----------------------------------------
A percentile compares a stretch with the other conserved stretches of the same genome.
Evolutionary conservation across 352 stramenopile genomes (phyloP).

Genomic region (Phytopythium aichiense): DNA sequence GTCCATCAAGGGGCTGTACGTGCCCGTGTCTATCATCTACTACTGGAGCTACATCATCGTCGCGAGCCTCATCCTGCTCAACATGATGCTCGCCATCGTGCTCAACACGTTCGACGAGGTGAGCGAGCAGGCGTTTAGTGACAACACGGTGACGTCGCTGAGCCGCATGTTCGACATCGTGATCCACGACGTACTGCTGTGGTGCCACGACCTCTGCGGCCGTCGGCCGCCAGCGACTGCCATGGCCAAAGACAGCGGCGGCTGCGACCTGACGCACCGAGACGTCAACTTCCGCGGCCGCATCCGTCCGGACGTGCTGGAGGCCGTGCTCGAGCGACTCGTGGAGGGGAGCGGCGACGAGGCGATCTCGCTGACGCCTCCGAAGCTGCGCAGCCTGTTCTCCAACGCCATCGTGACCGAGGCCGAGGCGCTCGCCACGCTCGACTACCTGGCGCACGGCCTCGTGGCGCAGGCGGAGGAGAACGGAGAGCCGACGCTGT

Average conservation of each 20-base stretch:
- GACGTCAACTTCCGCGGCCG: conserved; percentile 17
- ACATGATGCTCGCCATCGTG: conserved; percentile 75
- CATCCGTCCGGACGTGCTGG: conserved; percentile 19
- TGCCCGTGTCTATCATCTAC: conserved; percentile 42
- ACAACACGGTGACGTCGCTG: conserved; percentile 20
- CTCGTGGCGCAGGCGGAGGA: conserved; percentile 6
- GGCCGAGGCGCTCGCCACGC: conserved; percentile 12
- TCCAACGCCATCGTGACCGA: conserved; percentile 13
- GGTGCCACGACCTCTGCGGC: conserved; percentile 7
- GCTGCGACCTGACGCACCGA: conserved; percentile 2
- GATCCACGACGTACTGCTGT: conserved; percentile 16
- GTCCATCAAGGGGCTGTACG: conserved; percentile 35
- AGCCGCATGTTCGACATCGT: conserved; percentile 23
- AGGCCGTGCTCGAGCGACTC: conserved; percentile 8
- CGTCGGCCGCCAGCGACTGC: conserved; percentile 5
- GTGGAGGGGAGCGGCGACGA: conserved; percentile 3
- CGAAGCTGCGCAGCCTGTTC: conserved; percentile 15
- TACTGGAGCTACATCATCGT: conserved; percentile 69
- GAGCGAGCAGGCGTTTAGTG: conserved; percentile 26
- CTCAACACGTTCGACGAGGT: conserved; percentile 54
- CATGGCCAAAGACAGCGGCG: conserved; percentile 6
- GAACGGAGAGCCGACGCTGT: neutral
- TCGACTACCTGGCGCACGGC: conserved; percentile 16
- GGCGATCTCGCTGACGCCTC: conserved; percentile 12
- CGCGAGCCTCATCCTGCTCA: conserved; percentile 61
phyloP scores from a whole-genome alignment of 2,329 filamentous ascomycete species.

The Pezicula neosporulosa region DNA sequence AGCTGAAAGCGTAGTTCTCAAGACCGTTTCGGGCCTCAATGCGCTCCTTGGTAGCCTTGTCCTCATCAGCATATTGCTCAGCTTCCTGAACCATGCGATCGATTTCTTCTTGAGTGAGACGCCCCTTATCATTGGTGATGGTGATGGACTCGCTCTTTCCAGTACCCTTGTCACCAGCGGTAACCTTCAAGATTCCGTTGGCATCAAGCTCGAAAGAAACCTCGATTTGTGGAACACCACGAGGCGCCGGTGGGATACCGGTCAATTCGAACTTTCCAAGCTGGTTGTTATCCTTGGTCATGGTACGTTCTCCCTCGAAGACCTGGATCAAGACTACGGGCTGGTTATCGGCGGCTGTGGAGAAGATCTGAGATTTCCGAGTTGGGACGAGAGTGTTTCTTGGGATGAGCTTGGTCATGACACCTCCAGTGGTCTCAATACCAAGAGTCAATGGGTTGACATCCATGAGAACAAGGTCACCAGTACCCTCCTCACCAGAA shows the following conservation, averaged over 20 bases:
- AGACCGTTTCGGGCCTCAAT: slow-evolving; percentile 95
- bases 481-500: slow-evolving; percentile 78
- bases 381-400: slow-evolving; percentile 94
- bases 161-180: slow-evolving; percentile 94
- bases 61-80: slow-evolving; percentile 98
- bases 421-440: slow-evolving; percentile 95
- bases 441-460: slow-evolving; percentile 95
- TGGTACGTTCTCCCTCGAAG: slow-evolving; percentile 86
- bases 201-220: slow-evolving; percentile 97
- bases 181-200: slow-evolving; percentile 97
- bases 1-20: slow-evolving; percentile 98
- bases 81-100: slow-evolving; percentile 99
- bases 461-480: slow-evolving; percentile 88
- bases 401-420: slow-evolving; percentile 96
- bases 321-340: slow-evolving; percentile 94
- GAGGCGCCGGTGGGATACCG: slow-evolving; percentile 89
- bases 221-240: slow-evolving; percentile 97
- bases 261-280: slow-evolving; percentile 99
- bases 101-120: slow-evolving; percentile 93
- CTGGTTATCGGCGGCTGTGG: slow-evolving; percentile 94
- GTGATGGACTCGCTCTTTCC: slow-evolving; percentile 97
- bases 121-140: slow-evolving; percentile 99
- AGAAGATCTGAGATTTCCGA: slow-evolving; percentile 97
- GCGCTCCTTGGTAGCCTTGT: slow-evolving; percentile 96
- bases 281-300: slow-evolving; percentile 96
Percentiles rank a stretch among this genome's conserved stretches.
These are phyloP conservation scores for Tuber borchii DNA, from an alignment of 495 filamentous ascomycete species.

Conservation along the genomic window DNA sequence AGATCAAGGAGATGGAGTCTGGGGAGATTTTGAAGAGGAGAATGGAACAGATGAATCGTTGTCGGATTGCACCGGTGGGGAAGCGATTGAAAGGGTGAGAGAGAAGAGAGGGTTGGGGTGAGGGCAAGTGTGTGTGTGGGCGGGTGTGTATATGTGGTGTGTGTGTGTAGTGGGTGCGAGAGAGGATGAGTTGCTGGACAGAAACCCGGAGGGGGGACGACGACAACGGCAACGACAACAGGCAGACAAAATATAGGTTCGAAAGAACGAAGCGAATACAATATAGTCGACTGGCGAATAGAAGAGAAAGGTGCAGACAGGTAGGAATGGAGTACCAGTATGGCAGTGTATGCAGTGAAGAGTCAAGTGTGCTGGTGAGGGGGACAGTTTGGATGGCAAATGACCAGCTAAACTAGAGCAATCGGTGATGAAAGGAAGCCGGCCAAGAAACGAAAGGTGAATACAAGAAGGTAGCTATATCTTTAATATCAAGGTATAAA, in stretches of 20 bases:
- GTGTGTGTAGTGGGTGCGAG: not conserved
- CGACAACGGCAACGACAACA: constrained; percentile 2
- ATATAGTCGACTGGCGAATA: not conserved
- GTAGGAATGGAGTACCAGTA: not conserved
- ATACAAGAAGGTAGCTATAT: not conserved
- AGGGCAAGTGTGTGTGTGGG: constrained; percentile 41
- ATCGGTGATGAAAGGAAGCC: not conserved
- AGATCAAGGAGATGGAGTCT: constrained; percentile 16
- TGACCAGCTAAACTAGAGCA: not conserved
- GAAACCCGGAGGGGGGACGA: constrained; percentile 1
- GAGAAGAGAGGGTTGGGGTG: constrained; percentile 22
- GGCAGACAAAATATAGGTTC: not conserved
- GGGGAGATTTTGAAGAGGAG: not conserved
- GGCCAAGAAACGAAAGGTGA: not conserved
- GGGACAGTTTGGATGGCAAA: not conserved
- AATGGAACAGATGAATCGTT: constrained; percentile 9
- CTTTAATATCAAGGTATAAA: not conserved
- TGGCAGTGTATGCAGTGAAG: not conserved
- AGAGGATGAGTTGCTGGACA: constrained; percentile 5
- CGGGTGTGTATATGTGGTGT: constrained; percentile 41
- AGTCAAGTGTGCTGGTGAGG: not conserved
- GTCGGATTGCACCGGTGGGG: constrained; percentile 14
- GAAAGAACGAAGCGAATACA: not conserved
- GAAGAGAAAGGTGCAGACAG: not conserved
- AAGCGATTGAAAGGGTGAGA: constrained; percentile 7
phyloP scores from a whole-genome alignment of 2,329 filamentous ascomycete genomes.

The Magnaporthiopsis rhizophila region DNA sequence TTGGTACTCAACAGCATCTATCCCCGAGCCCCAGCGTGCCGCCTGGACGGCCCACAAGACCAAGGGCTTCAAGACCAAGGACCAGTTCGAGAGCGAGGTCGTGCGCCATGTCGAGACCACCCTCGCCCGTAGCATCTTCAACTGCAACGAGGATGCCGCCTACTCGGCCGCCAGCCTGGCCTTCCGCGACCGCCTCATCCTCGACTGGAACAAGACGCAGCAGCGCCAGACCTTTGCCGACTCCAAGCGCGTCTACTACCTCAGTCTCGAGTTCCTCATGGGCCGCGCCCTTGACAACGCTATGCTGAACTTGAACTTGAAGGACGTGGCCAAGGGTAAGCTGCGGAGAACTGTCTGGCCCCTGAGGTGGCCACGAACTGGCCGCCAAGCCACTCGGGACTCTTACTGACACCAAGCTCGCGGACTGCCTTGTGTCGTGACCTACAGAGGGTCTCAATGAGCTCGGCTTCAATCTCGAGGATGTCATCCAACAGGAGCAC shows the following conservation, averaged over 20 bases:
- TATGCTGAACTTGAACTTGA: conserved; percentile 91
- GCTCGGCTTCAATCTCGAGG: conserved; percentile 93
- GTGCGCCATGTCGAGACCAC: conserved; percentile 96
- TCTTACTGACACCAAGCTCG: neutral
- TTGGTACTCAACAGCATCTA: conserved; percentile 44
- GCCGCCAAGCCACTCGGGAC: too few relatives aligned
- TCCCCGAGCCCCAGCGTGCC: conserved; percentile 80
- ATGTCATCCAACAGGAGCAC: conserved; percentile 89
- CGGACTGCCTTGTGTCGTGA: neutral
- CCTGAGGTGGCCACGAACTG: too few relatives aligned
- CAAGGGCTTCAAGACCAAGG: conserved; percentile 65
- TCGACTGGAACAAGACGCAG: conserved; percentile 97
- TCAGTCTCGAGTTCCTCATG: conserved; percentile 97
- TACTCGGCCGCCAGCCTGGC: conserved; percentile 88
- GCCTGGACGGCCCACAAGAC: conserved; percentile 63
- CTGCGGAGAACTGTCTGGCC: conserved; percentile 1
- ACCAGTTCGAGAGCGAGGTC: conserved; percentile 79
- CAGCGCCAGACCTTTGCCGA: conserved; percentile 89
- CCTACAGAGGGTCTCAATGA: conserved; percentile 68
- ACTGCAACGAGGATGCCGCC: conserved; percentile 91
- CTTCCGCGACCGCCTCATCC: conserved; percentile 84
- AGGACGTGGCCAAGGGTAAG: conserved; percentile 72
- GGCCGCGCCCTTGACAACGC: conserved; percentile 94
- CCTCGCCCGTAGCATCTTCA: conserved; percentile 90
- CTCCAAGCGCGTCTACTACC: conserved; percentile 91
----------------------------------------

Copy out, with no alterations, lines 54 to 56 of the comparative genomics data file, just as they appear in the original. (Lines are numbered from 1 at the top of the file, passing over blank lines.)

- AGAAGATCTGAGATTTCCGA: slow-evolving; percentile 97
- GCGCTCCTTGGTAGCCTTGT: slow-evolving; percentile 96
- bases 281-300: slow-evolving; percentile 96